02 November 2017
Eric Lang’s sprawling gangster game won’t leave you sleeping with the fishes
Here’s an offer you can’t refuse: a board game adaptation of one of the greatest movies ever made, by one of the best tabletop designers working today. That designer is Eric Lang, who brings his ‘dudes on a map’ philosophy previously perfected in Blood Rage to the blood-soaked world of The Godfather.
Although framed around the first Godfather film – the four acts span from the opening wedding scene (“You come into my house on the day my daughter is to be married, and you ask me to do murder for money.”) through to the climactic betrayal and deaths at the close of the gangster epic – you wouldn’t necessarily know it if it wasn’t on the box. Despite the suggestive title, the action avoids following the iconic Corleone story, instead opting to focus on the clashes between other warring mafia families that takes place primarily in the background of the film. Marlon Brando’s Don Corleone appears as a plastic miniature, but serves only as a round counter and a thematic excuse to discard down to a hand limit at the end of each round.
While the narrative of The Godfather is little more than light dressing, its atmosphere is delivered like a gunshot to the chest. Players apply pressure around 1950s New York by strategically placing their low-life thugs, who shake down the front of lone businesses for goods and money, and higher-ranking family members, who more subtly influence their way into reaping the benefits of entire districts at once.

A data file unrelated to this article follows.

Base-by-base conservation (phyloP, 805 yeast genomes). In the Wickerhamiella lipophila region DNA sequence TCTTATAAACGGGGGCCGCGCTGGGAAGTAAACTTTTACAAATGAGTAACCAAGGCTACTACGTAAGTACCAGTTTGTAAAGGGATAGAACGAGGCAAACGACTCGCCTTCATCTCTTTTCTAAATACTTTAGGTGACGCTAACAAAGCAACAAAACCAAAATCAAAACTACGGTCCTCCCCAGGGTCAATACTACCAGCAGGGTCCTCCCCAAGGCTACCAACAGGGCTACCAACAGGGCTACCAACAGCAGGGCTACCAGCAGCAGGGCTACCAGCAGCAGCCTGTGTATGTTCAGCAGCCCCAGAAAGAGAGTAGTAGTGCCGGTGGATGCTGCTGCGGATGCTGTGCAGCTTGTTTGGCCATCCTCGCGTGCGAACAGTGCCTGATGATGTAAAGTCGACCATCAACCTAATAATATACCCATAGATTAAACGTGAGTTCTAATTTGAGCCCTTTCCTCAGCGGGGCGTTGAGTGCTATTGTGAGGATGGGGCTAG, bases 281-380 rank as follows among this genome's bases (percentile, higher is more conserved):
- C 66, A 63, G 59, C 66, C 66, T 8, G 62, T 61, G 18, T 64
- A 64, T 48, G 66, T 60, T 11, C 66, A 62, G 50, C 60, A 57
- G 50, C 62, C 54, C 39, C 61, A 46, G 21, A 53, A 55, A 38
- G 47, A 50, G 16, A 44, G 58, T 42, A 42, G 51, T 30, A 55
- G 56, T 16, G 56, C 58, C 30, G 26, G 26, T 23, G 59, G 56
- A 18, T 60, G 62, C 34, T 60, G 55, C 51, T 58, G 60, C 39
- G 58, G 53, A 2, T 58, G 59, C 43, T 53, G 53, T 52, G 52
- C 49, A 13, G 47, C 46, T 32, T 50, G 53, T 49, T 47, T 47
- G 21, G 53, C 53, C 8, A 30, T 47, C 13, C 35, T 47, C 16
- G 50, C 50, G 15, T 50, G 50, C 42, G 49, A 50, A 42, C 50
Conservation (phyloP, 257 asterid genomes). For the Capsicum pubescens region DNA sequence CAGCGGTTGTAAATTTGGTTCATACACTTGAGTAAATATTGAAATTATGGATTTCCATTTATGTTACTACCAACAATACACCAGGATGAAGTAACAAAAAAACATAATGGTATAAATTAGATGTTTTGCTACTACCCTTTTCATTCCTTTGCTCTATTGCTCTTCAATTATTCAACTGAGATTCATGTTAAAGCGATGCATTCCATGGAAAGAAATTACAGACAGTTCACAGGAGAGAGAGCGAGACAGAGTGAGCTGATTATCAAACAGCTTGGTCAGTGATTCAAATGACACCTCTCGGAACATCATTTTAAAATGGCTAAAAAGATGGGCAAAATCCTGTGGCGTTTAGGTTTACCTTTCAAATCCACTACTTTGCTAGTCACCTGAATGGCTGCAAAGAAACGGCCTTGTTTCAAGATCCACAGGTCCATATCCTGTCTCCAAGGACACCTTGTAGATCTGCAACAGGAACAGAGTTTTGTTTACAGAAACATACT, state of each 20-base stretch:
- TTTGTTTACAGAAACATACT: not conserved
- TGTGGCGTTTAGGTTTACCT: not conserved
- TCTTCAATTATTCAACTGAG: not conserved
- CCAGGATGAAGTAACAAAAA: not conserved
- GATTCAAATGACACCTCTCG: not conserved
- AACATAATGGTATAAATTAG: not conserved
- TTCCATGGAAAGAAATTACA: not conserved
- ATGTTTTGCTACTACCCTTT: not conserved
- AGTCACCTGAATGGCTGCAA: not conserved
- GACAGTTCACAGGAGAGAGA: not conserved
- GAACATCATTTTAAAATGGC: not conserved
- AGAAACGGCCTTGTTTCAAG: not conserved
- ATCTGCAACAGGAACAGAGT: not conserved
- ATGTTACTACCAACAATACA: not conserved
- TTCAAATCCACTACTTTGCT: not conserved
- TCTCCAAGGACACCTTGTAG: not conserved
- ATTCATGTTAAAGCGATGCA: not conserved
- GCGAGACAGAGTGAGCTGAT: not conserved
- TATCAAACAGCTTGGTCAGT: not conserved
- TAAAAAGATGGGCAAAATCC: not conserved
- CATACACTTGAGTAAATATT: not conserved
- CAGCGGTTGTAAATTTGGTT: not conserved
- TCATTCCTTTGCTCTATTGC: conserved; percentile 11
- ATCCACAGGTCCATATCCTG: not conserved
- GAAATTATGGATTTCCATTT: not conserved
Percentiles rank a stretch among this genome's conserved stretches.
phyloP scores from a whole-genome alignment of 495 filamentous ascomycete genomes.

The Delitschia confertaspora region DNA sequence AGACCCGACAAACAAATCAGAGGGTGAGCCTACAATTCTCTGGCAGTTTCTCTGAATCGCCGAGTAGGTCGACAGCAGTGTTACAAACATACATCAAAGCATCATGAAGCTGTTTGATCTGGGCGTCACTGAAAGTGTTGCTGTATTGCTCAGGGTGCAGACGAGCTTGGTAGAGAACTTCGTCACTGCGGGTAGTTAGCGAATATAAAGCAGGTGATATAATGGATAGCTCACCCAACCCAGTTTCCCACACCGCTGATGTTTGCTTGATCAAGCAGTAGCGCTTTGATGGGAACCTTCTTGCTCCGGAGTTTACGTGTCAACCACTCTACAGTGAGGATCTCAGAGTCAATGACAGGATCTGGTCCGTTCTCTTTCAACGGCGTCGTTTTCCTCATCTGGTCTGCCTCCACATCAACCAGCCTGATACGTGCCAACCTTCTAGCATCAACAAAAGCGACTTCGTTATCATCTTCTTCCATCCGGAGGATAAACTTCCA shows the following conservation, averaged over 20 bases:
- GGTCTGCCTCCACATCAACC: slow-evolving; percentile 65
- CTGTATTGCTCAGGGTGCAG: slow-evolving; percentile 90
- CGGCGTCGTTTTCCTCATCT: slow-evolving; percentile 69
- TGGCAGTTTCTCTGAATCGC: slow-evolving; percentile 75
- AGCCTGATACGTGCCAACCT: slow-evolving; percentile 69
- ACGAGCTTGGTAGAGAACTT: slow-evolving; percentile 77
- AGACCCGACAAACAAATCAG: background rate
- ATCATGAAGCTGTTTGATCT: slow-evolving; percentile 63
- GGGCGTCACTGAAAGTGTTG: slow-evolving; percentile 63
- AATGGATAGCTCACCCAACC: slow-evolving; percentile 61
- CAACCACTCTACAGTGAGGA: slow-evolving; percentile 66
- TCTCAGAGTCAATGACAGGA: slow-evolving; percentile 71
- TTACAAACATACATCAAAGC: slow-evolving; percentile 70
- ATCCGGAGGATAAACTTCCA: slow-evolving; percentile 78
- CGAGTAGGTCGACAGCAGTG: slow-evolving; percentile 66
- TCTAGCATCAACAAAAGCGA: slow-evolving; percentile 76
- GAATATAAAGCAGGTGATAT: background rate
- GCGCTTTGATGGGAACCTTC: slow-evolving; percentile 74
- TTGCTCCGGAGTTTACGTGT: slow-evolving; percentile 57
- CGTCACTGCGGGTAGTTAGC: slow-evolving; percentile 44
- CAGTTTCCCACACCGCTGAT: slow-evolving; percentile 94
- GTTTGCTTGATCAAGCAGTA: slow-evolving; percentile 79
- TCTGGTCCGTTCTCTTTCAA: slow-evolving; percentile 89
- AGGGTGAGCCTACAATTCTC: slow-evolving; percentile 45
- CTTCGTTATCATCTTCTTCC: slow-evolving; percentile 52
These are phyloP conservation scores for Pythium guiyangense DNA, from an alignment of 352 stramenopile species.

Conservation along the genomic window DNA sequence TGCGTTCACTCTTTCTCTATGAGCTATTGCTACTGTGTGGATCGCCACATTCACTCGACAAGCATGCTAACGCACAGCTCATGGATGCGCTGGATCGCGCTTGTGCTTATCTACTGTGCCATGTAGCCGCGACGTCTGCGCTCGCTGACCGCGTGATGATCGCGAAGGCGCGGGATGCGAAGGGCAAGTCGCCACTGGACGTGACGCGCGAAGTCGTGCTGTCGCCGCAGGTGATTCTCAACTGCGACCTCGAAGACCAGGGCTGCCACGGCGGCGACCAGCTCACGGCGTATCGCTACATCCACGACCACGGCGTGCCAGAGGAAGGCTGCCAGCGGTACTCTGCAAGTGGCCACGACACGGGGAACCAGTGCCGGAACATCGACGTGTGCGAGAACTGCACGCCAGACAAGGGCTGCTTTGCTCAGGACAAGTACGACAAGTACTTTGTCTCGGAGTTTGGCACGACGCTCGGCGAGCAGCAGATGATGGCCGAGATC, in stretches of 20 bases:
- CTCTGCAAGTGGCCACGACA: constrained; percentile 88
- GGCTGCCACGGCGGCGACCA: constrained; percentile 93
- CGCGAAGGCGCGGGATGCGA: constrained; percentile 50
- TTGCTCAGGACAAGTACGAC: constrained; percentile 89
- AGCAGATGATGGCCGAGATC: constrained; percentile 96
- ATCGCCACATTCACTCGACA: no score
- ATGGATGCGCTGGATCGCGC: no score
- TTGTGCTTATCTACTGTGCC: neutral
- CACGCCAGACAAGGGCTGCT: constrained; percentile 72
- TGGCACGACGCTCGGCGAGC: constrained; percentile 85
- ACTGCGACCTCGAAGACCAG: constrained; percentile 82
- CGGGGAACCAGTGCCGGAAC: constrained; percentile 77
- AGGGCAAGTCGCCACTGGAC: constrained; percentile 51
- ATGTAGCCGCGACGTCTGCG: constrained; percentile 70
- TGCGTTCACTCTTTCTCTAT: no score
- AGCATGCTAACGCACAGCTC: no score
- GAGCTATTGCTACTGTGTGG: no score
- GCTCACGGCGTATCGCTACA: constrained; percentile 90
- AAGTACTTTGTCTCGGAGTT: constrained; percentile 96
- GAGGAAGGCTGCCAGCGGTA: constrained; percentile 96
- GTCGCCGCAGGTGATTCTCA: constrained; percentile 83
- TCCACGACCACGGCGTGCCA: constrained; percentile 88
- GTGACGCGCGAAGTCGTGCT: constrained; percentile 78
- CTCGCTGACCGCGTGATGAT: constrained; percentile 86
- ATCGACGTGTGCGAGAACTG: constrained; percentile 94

Establish your presence in a region and you’ll profit from the actions of competing families, gathering guns, blood money, alcohol and narcotics, which can be spent to complete specific tasks. These jobs, which include extortion, shakedowns and even planting car bombs, are among the most satisfying and thematic parts of the game, with killing rival gang members, stealing from opposing families and hiding cash away exactly the kind of nefarious dealings any self-respecting mafioso should be indulging in.
Stashing cash away is especially important, as any money left in your hand could be claimed by Don Corleone at the end of a round. In a lavish, albeit unnecessary, touch, players can claim specific businesses around the map to add money to their individual metal suitcases, which safeguard earnings and completed jobs until the end of the game (or they’re pinched by a rival family). As money cards can’t be exchanged, knowing when to spend your turn banking some dollars is crucial – but overloading on top-value cards makes you a prime target for a robbery, especially as every card hoarded must be revealed to the entire table before vanishing into the metal tin.
The suitcases are far from the only extravagant flourish: this is a game stuffed full of opulent production. Publisher CMON once again shows off its love of abundant miniatures, throwing in plastic representations for everything from the roving gangsters to a police car phase tracker and even a miniscule horse’s head to mark the first player. The models are roundly well-sculpted, although the police car is a little too hollow and lightweight, and the horse’s head lacks definition – it looks more like a rock-face carving than a bedsheet surprise.
Given the near-universal polish of the components and the somewhat fleeting inclusion of Don Corleone, it’s disappointing that the artwork for the job cards simply reuses the cover art showing Marlon Brando rather than offering similarly gorgeous oil painting renditions of the various events and actions executed by the players. The goods cards make up for this oversight, applying the stark black and white puppet-string style of the unmistakable logo to great effect.